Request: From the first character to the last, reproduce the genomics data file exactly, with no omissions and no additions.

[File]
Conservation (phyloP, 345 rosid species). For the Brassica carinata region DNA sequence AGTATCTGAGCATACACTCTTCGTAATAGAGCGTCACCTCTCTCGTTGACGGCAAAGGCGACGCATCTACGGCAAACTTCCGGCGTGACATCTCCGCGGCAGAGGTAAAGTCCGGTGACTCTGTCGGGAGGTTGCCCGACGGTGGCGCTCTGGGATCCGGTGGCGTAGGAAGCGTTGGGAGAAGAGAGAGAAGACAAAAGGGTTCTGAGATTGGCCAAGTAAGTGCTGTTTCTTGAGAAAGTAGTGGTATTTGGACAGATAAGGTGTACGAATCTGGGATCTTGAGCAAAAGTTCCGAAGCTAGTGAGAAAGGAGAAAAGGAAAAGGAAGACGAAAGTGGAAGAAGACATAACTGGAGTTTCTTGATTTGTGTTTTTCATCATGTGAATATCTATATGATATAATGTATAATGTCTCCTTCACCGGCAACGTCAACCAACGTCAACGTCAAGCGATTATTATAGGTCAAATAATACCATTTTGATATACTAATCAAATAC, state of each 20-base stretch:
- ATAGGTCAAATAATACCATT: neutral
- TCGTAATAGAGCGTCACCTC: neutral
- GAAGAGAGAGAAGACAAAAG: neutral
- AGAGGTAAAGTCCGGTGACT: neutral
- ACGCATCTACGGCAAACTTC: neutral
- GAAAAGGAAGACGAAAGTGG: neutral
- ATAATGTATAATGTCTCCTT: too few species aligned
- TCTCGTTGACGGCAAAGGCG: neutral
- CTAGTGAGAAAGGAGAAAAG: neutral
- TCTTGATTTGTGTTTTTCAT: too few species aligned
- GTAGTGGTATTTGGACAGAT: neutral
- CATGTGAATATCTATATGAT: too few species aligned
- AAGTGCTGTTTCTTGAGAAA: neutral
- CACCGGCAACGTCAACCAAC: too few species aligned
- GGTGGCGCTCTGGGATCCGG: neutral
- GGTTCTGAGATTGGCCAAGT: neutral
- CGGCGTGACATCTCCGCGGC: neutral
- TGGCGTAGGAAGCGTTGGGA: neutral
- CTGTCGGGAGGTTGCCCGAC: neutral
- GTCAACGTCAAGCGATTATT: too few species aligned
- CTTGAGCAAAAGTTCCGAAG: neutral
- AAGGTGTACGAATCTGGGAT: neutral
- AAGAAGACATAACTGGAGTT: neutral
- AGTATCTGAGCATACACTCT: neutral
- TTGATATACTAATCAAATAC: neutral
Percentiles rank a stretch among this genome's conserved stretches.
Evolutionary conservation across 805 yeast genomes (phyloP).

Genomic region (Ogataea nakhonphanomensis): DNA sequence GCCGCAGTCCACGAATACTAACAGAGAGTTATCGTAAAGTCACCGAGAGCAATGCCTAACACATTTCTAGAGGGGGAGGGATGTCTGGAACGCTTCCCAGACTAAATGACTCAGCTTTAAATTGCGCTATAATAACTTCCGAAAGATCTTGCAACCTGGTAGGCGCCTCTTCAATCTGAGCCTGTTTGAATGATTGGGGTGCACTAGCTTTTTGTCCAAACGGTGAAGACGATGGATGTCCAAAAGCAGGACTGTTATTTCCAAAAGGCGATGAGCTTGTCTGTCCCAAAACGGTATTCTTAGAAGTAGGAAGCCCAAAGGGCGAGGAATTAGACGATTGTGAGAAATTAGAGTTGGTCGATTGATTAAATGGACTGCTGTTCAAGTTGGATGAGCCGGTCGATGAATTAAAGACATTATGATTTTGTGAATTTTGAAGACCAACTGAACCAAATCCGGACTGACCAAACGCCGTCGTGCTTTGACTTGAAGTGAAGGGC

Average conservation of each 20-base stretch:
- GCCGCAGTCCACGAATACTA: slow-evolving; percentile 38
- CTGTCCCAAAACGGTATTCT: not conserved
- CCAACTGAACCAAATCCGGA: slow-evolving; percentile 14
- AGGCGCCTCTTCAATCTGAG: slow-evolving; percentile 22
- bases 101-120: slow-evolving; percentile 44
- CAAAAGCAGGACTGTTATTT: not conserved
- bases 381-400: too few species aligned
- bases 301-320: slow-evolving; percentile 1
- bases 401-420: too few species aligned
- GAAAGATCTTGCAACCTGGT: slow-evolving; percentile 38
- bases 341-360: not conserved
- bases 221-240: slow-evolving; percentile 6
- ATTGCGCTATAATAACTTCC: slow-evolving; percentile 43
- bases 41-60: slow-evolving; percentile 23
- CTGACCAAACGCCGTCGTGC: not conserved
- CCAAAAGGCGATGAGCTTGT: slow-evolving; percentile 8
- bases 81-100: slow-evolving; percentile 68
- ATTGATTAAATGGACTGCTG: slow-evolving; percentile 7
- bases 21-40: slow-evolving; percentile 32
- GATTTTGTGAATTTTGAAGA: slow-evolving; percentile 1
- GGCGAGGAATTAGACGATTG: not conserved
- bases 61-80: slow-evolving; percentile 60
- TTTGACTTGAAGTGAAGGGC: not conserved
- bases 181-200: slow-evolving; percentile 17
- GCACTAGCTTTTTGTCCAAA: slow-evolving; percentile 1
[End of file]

Conservation (phyloP, 345 rosid species). For the Brassica carinata region DNA sequence AGTATCTGAGCATACACTCTTCGTAATAGAGCGTCACCTCTCTCGTTGACGGCAAAGGCGACGCATCTACGGCAAACTTCCGGCGTGACATCTCCGCGGCAGAGGTAAAGTCCGGTGACTCTGTCGGGAGGTTGCCCGACGGTGGCGCTCTGGGATCCGGTGGCGTAGGAAGCGTTGGGAGAAGAGAGAGAAGACAAAAGGGTTCTGAGATTGGCCAAGTAAGTGCTGTTTCTTGAGAAAGTAGTGGTATTTGGACAGATAAGGTGTACGAATCTGGGATCTTGAGCAAAAGTTCCGAAGCTAGTGAGAAAGGAGAAAAGGAAAAGGAAGACGAAAGTGGAAGAAGACATAACTGGAGTTTCTTGATTTGTGTTTTTCATCATGTGAATATCTATATGATATAATGTATAATGTCTCCTTCACCGGCAACGTCAACCAACGTCAACGTCAAGCGATTATTATAGGTCAAATAATACCATTTTGATATACTAATCAAATAC, state of each 20-base stretch:
- ATAGGTCAAATAATACCATT: neutral
- TCGTAATAGAGCGTCACCTC: neutral
- GAAGAGAGAGAAGACAAAAG: neutral
- AGAGGTAAAGTCCGGTGACT: neutral
- ACGCATCTACGGCAAACTTC: neutral
- GAAAAGGAAGACGAAAGTGG: neutral
- ATAATGTATAATGTCTCCTT: too few species aligned
- TCTCGTTGACGGCAAAGGCG: neutral
- CTAGTGAGAAAGGAGAAAAG: neutral
- TCTTGATTTGTGTTTTTCAT: too few species aligned
- GTAGTGGTATTTGGACAGAT: neutral
- CATGTGAATATCTATATGAT: too few species aligned
- AAGTGCTGTTTCTTGAGAAA: neutral
- CACCGGCAACGTCAACCAAC: too few species aligned
- GGTGGCGCTCTGGGATCCGG: neutral
- GGTTCTGAGATTGGCCAAGT: neutral
- CGGCGTGACATCTCCGCGGC: neutral
- TGGCGTAGGAAGCGTTGGGA: neutral
- CTGTCGGGAGGTTGCCCGAC: neutral
- GTCAACGTCAAGCGATTATT: too few species aligned
- CTTGAGCAAAAGTTCCGAAG: neutral
- AAGGTGTACGAATCTGGGAT: neutral
- AAGAAGACATAACTGGAGTT: neutral
- AGTATCTGAGCATACACTCT: neutral
- TTGATATACTAATCAAATAC: neutral
Percentiles rank a stretch among this genome's conserved stretches.
Evolutionary conservation across 805 yeast genomes (phyloP).

Genomic region (Ogataea nakhonphanomensis): DNA sequence GCCGCAGTCCACGAATACTAACAGAGAGTTATCGTAAAGTCACCGAGAGCAATGCCTAACACATTTCTAGAGGGGGAGGGATGTCTGGAACGCTTCCCAGACTAAATGACTCAGCTTTAAATTGCGCTATAATAACTTCCGAAAGATCTTGCAACCTGGTAGGCGCCTCTTCAATCTGAGCCTGTTTGAATGATTGGGGTGCACTAGCTTTTTGTCCAAACGGTGAAGACGATGGATGTCCAAAAGCAGGACTGTTATTTCCAAAAGGCGATGAGCTTGTCTGTCCCAAAACGGTATTCTTAGAAGTAGGAAGCCCAAAGGGCGAGGAATTAGACGATTGTGAGAAATTAGAGTTGGTCGATTGATTAAATGGACTGCTGTTCAAGTTGGATGAGCCGGTCGATGAATTAAAGACATTATGATTTTGTGAATTTTGAAGACCAACTGAACCAAATCCGGACTGACCAAACGCCGTCGTGCTTTGACTTGAAGTGAAGGGC

Average conservation of each 20-base stretch:
- GCCGCAGTCCACGAATACTA: slow-evolving; percentile 38
- CTGTCCCAAAACGGTATTCT: not conserved
- CCAACTGAACCAAATCCGGA: slow-evolving; percentile 14
- AGGCGCCTCTTCAATCTGAG: slow-evolving; percentile 22
- bases 101-120: slow-evolving; percentile 44
- CAAAAGCAGGACTGTTATTT: not conserved
- bases 381-400: too few species aligned
- bases 301-320: slow-evolving; percentile 1
- bases 401-420: too few species aligned
- GAAAGATCTTGCAACCTGGT: slow-evolving; percentile 38
- bases 341-360: not conserved
- bases 221-240: slow-evolving; percentile 6
- ATTGCGCTATAATAACTTCC: slow-evolving; percentile 43
- bases 41-60: slow-evolving; percentile 23
- CTGACCAAACGCCGTCGTGC: not conserved
- CCAAAAGGCGATGAGCTTGT: slow-evolving; percentile 8
- bases 81-100: slow-evolving; percentile 68
- ATTGATTAAATGGACTGCTG: slow-evolving; percentile 7
- bases 21-40: slow-evolving; percentile 32
- GATTTTGTGAATTTTGAAGA: slow-evolving; percentile 1
- GGCGAGGAATTAGACGATTG: not conserved
- bases 61-80: slow-evolving; percentile 60
- TTTGACTTGAAGTGAAGGGC: not conserved
- bases 181-200: slow-evolving; percentile 17
- GCACTAGCTTTTTGTCCAAA: slow-evolving; percentile 1